'If that is too much,' she added, 'then perhaps I can reduce it just a tiny bit. Do you desire an egg for breakfast? Eggs are expensive at the moment. It would cost less without the egg.'

'Nine pounds is fine,' he answered. 'I would like very much to stay here.'

'I knew you would. Do come in.'

She seemed terribly nice. She looked exactly like the mother of one's best school friend welcoming one into the house to stay for the Christmas holidays. Billy took off his hat and stepped inside.

'Just hang it there,' she said, 'and let me help you with your coat.'

There were no other hats or coats in the hall. There were no umbrellas, no walking-sticks - nothing.

'We have it all to ourselves,' she said, smiling at him over her shoulder as she led the way upstairs. 'You see, I don't very often have the pleasure of taking a visitor into my little nest.'

The old girl is slightly mad, Billy told himself. But at nine pounds a night, who cares about that? 'I should've thought you'd be simply full of visitors wanting to stay,' he said politely.

'Oh, I am, my dear, I am, of course I am. But the trouble is that I am just a tiny bit careful about whom I choose - if you see what I mean.'

'Ah, yes.'

'But I'm always ready. Everything is always ready day and night in this house just in case an acceptable young gentleman comes along. And it is such a pleasure, my dear, when now and again I open the door and I see someone standing there who is just exactly right.' She was halfway up the stairs, and she paused, turned her head and smiled down at him. 'Like you,' she added, and her blue eyes travelled slowly all the way down the length of Billy's body, to his feet, and then up again.

On the first floor she said to him, 'This floor is mine.'

They climbed up more stairs. 'And this one is all yours,' she said. 'Here's your room. I do hope you'll like it.' She took him into a small but charming front bedroom, switching on the light as she went in.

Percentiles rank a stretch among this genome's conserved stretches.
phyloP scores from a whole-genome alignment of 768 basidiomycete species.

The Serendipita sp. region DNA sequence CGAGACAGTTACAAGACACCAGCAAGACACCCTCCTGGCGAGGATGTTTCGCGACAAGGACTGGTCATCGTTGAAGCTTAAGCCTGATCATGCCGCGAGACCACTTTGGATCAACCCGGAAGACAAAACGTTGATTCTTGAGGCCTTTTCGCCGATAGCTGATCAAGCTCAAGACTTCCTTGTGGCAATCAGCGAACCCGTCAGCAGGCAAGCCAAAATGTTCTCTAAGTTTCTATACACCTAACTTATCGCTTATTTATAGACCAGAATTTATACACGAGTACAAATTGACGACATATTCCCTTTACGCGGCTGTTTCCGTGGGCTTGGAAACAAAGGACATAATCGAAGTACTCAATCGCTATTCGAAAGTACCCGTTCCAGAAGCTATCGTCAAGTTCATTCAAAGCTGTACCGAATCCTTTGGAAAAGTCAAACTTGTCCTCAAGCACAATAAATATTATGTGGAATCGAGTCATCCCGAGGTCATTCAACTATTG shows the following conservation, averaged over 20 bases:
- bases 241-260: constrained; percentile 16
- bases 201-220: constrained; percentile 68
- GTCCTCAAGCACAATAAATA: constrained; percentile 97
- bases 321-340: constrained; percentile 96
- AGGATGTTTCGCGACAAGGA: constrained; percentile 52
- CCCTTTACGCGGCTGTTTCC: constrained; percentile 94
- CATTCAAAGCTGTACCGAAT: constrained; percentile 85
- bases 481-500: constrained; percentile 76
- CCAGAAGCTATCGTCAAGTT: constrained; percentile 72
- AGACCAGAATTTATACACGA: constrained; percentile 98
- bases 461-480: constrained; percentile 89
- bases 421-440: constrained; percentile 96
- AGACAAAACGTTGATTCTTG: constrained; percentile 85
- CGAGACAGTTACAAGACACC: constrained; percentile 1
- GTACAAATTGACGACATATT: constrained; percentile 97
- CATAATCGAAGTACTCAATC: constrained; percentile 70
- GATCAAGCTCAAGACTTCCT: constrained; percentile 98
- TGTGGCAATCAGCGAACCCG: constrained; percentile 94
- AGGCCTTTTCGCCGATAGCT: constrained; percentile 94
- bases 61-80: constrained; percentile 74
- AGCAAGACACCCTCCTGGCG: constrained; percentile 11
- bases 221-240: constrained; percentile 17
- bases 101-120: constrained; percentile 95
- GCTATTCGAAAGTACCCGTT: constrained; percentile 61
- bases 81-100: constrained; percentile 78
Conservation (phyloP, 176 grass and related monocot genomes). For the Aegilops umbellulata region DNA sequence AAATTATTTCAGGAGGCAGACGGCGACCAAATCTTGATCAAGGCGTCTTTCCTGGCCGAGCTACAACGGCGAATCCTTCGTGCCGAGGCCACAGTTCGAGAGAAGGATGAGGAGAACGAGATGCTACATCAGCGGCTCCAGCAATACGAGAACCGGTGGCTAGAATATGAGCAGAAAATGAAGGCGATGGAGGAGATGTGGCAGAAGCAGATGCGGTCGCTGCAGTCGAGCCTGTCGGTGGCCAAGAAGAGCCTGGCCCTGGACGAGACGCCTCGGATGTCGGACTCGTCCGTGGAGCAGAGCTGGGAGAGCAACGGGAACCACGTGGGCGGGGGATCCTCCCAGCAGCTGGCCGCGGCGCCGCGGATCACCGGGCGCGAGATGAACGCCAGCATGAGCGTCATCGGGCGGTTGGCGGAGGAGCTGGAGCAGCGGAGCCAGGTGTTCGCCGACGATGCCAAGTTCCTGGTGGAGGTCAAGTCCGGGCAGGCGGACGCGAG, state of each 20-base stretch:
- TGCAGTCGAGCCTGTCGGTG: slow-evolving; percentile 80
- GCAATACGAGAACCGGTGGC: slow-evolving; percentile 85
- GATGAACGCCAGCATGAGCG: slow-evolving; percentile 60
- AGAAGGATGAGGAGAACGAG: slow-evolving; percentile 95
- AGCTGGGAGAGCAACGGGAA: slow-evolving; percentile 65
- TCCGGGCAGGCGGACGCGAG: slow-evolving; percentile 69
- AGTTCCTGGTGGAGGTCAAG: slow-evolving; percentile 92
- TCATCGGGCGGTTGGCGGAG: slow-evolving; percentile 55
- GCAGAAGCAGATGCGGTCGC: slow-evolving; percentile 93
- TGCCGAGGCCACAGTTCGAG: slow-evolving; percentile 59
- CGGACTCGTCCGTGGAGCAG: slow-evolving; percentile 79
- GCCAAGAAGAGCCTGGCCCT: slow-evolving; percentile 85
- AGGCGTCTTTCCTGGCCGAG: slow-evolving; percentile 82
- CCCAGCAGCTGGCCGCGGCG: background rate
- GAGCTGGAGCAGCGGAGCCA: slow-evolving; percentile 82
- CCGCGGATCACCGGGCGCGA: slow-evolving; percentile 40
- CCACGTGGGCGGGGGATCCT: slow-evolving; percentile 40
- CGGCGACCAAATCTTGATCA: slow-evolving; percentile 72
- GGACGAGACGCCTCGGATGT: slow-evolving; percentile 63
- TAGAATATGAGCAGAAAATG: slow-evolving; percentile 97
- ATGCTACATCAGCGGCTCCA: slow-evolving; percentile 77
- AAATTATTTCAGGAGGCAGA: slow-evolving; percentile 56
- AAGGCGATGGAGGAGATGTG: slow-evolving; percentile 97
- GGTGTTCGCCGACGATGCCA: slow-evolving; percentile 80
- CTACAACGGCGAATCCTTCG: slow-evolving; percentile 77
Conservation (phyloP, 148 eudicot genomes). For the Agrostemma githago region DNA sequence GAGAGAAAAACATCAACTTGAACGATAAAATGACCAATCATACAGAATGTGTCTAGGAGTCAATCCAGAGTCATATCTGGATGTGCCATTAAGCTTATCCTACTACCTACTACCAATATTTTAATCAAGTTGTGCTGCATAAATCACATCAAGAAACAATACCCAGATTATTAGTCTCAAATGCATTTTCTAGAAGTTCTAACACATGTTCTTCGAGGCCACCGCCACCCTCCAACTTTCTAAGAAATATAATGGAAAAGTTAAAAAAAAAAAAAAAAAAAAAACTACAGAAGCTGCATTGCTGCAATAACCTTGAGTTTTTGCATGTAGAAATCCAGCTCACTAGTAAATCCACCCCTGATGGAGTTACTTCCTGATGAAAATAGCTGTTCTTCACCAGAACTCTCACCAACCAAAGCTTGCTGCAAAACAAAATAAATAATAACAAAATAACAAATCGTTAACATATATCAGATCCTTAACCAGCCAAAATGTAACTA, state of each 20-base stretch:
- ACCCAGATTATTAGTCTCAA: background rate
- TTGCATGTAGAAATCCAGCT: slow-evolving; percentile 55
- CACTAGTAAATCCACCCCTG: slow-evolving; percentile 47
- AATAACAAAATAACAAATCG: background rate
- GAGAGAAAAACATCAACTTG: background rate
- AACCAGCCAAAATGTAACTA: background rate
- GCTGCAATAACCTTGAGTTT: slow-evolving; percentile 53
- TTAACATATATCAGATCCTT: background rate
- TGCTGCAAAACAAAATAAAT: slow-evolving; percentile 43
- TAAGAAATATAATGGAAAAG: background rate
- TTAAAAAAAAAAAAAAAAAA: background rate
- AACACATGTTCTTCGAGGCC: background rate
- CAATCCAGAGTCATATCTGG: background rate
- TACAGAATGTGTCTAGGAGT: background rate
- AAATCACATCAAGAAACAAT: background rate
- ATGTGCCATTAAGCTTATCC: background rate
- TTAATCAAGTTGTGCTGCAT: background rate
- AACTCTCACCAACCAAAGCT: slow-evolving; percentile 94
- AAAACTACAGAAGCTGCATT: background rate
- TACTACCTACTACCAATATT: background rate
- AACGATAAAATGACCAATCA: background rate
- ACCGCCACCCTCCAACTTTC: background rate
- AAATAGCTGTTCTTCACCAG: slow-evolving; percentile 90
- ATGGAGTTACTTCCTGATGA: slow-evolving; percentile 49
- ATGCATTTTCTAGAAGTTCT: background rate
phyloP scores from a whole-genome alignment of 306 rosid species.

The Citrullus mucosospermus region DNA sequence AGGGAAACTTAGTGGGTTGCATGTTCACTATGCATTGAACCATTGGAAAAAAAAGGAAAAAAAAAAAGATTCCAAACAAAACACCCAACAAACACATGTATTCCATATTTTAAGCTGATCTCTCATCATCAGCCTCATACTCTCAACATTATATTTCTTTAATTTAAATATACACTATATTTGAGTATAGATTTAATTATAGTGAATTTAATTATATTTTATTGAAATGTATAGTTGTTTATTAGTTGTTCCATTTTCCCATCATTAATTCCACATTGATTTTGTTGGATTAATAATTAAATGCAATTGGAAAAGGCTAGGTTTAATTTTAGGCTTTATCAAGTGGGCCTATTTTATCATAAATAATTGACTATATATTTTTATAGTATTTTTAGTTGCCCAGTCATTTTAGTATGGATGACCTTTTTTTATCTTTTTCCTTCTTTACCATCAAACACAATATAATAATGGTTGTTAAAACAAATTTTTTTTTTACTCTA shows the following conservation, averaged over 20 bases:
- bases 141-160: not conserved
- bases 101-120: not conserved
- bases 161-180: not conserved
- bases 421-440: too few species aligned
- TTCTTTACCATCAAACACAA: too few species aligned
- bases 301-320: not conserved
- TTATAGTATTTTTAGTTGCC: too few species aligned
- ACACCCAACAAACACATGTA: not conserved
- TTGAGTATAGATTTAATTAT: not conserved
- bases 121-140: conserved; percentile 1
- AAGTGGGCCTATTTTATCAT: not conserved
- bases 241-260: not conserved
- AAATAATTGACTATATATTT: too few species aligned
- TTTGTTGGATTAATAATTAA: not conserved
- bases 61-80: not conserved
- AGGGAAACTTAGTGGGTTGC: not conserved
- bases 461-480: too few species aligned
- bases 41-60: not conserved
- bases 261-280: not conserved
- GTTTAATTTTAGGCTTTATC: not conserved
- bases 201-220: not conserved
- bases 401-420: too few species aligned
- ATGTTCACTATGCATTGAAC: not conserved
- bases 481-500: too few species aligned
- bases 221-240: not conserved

'The morning sun comes right in the window, Mr Perkins. It is Mr Perkins, isn't it?'

'No,' he said. 'It's Weaver.'

'Mr Weaver. How nice. I've put a hot water bottle between the sheets to warm them, Mr Weaver. And you may light the gas fire at any time if you feel cold.'

'Thank you,' Billy said. 'Thank you very much.' He noticed that the bedclothes had been neatly turned back on one side, all ready for someone to get in.

'I'm so glad you appeared,' she said, looking seriously into his face. 'I was beginning to get worried.'

'That's all right,' Billy answered brightly. 'You mustn't worry about me.' He put his suitcase on the chair and started to open it.

'And what about supper, my dear? Did you manage to get anything to eat before you came here?'

'I'm not hungry, thank you,' he said. 'I think I'll just go to bed as soon as possible because tomorrow I've got to get up rather early and report to the office.'

'Very well, then. I'll leave you now so that you can unpack. But before you go to bed, would you be kind enough to come into the sitting room on the ground floor and sign the book? Everyone has to do that because it's the law, and we don't want to break any laws at this stage in the proceedings, do we?' She gave him a little wave of the hand and went quickly out of the room and closed the door.

The fact that his landlady appeared to be slightly crazy didn't worry Billy at all. She was not only harmless - there was no question about that - but she was also quite obviously a kind and generous person. He guessed that she had probably lost a son of her own or something like that, and had never recovered from it.

So a few minutes later, after unpacking and washing his hands, he walked downstairs to the ground floor and entered the sitting room. His landlady wasn't there, but the fire was still burning and the little dog was still sleeping in front of it. The room was wonderfully warm and comfortable. I'm a lucky fellow, he thought, rubbing his hands. This is great.

He found the guest-book lying open on the piano, so he took out his pen and wrote down his name and address. There were only two other names above his on the page and, as one always does, he started to read them. One was a Christopher MulhoUand from Cardiff. The other was Gregory W. Temple from Bristol.

That's funny, he thought suddenly. Christopher Mulholland. That name sounds familiar.

Now where had he heard that rather unusual name before? Was he a boy at school? No. Was it one of his sister's numerous young men, perhaps, or a friend of his father's? No, no, it wasn't any of those. He glanced down again at the book. In fact, thinking about it again, he wasn't at all sure that the second name wasn't as familiar to him as the first. 'Gregory Temple?' he said aloud, searching his memory. 'Christopher Mulholland...?'

'Such charming boys,' a voice behind him answered, and he turned and saw his landlady walking into the room carrying the tea tray in front of her.

'They sound somehow familiar,' he said.